Russian infrastructure investment poses opportunity for suppliers
Article 2 minute read

Russian infrastructure investment poses opportunity for suppliers

08 July 2013

With the 2014 Sochi Winter Olympics and FIFA 2018 World Cup on the horizon, Russia is set to spend big on infrastructure over the next few years.

A report by Frost & Sullivan reveals the country is expected to invest around $626bn (€486bn), and while Russia does have plenty businesses with the local networks and technical capability to do such work, there will be opportunities for international suppliers.

The security market is one area that should see a boost alongside infrastructure investment.

"Infrastructure growth is an important indicator of security demand," says Steven Webb, Frost & Sullivan Vice President for Aerospace, Defence & Security.

"The largest infrastructure programmes have been planned for oil and gas, mass transportation and electricity generation. Oil and gas is critical to the Russian economy, and ensuring secure supply is essential."

The looming sporting events will be a catalyst to improve the security of cities, too, namely through Safe City deployments, centralised security command centres that are controlled across a number of agencies.

Security is always a high priority in any Olympic city and the 2014 host Sochi will be no different.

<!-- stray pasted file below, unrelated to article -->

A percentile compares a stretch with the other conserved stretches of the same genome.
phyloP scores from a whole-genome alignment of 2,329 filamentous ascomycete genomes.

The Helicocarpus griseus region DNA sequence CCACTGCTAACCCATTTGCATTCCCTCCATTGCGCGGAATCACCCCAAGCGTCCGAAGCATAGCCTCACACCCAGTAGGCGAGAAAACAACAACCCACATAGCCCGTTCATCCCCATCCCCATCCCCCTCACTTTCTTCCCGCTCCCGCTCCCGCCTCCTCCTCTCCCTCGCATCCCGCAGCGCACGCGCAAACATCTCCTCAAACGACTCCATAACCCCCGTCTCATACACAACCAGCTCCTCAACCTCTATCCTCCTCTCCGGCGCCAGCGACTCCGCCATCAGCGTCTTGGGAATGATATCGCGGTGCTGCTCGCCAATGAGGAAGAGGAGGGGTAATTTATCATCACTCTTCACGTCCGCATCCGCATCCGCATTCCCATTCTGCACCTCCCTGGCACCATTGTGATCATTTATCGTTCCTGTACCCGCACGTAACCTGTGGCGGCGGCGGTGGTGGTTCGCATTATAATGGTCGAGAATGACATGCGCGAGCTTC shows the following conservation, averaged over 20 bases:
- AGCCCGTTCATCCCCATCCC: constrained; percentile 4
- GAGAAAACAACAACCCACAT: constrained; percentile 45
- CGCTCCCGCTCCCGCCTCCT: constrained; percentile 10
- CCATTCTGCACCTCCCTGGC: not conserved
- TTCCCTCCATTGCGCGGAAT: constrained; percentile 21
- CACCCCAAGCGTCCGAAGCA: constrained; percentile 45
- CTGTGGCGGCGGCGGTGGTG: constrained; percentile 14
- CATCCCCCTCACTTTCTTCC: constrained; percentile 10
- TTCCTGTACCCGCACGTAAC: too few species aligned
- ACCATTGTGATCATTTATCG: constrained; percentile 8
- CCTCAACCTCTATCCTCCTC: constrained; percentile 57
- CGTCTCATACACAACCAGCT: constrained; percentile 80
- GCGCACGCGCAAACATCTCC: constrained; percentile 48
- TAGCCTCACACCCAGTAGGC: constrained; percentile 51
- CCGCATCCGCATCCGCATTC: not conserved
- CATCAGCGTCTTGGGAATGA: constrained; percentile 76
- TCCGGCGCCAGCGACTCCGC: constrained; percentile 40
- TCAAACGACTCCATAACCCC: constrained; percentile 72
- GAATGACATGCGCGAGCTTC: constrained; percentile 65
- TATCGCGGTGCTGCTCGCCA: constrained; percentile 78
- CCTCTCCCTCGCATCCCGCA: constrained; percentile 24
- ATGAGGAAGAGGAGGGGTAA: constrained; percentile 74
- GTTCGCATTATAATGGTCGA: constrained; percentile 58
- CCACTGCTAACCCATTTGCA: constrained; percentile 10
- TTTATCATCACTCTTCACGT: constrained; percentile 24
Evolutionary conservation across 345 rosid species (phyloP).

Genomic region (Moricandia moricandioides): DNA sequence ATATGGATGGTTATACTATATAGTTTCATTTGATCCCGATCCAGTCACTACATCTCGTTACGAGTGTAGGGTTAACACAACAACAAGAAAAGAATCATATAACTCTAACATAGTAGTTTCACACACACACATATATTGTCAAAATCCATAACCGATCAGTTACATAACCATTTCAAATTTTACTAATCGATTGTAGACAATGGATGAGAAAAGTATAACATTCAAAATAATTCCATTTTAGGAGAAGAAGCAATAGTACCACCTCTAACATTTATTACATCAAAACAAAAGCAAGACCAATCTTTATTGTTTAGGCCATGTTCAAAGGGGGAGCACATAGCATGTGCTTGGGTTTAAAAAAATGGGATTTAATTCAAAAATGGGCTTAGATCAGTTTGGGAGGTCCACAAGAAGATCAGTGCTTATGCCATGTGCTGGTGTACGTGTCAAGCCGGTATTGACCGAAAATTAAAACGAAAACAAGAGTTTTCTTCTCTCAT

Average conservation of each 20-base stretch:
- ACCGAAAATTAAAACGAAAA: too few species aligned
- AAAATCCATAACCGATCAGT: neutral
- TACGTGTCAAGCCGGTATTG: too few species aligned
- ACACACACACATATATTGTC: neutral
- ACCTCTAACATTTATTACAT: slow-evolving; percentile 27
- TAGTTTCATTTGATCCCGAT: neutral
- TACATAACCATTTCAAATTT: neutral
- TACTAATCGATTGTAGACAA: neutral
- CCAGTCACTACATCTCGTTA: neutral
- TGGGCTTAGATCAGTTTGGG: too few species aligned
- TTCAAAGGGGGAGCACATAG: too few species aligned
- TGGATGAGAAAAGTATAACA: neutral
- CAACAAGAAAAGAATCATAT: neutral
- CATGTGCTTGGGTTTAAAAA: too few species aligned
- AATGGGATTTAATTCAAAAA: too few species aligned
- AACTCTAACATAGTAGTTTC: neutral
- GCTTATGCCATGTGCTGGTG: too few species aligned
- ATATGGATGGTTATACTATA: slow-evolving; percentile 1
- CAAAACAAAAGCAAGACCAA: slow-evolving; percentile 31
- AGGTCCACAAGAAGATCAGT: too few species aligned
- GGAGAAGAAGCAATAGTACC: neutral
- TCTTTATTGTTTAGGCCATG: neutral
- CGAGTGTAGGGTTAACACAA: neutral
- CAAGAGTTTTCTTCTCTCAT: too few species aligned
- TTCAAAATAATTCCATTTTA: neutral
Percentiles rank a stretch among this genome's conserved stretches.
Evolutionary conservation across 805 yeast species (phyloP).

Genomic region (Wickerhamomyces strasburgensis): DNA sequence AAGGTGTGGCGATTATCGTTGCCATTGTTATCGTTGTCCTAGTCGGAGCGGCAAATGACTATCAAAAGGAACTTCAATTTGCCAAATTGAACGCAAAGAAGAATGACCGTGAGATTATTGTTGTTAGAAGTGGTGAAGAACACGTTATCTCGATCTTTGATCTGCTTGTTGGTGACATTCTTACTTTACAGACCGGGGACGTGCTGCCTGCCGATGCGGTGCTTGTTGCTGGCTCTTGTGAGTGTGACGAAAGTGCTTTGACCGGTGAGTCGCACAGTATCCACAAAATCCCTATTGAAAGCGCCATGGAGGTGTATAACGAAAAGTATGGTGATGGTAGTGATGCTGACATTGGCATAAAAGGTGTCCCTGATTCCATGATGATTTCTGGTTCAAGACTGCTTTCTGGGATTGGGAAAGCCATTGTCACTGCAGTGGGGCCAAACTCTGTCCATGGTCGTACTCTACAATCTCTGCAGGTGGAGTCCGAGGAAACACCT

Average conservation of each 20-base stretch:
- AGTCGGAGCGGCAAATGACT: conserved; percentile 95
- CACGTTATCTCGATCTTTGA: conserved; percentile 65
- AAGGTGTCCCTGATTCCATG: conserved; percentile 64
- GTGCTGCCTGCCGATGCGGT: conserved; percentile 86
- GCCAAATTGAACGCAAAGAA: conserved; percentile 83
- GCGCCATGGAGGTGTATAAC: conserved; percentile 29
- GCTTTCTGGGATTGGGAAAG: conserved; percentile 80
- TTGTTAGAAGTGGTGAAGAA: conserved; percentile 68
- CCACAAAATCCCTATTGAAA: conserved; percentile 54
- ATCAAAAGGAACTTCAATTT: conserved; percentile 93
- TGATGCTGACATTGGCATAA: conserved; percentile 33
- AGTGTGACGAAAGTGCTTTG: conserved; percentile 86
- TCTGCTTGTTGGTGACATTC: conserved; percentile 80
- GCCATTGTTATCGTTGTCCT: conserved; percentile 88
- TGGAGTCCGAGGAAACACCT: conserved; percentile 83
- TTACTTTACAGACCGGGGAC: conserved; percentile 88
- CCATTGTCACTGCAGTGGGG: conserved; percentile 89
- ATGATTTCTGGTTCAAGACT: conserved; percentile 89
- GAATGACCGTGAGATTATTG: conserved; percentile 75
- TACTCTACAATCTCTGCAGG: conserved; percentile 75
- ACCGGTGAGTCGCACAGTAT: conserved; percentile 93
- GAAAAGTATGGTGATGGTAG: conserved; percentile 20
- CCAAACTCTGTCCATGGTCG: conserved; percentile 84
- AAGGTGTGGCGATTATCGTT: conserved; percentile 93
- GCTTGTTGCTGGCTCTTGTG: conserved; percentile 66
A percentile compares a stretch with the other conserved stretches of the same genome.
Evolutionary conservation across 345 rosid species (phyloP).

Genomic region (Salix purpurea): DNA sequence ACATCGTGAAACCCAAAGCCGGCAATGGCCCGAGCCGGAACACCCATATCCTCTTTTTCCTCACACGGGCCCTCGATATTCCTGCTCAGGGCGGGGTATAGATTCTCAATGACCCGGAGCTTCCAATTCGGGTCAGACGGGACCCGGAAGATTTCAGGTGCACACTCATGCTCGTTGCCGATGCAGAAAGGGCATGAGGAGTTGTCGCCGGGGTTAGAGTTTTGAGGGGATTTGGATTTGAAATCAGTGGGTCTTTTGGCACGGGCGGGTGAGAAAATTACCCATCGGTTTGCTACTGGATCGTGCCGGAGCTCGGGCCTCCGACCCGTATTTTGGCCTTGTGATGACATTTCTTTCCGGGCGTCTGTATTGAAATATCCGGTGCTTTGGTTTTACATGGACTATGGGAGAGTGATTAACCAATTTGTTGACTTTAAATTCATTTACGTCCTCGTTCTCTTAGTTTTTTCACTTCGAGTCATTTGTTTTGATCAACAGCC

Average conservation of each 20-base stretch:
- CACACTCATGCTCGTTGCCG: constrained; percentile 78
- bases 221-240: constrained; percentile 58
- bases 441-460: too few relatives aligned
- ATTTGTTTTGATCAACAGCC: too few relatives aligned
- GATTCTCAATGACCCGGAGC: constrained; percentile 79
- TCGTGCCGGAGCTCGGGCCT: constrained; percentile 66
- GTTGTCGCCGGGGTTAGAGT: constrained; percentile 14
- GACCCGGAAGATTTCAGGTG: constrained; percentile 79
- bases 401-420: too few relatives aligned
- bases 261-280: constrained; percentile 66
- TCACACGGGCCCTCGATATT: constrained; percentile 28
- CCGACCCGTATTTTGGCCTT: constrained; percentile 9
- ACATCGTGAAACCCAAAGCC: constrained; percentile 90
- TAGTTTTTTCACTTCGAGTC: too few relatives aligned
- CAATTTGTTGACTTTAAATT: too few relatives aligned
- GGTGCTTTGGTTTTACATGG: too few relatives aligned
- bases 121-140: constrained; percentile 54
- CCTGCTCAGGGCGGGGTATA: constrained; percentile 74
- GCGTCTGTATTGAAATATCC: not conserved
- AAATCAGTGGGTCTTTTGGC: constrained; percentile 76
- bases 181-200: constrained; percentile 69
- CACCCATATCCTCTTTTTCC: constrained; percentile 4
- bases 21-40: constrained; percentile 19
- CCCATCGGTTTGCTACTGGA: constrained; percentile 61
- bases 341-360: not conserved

Furthermore, Russia is expected to invest in its border and maritime security as it moves forward with its modernisation programme. Outdated physical security will be replaced with advanced, intelligent alternatives, such as radar, night vision technology and surveillance cameras.

Firms looking to tap into the Russian security market should look local, building relationships with regional integrators.

"Technology for complex security requirements is improving, and Russian organisations will increasingly compete for work in international markets,” says Mr Webb.

There are gaps in the technology market, he adds, and one way to address this is to build partnerships with the relevant organisations.

Companies looking to take advantage of Russia's growth will need to comply with complex local governance and regulatory requirements; speak to the local experts in TMF Group's Moscow office about doing business in Russia.


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